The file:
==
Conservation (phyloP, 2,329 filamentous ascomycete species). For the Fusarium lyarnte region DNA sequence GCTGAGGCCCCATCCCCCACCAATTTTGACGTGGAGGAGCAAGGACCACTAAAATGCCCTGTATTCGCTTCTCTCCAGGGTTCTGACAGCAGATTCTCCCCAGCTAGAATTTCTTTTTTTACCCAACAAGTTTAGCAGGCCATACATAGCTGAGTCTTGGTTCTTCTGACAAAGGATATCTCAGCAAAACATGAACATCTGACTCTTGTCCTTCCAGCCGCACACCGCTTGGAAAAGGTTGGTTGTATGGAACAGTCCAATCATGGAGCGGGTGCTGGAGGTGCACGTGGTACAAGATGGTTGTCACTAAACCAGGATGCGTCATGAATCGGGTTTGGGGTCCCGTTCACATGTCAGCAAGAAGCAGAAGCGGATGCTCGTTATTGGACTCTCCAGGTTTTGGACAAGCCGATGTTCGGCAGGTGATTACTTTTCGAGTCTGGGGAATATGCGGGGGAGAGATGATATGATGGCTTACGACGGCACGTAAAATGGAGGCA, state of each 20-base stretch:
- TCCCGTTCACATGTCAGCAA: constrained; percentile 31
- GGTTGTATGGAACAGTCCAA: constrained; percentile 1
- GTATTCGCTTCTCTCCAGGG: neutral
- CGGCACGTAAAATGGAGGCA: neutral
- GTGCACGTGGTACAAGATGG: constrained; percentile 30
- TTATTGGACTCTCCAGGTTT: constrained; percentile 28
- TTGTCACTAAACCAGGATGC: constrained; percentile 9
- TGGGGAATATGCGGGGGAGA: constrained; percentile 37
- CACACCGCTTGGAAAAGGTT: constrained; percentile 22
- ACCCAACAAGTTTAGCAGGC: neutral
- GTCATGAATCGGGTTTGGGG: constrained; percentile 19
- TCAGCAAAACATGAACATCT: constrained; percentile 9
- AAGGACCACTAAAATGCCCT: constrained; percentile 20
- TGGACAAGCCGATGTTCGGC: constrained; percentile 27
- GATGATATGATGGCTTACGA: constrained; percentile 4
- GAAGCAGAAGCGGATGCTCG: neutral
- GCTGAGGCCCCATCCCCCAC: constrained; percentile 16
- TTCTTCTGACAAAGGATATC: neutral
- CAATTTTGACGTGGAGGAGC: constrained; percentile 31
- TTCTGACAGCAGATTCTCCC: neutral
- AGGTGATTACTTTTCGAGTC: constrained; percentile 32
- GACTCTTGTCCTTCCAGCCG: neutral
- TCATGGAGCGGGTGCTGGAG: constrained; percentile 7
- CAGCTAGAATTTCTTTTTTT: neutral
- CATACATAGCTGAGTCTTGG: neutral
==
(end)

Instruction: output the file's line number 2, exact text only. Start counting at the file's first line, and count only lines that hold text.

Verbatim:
- TCCCGTTCACATGTCAGCAA: constrained; percentile 31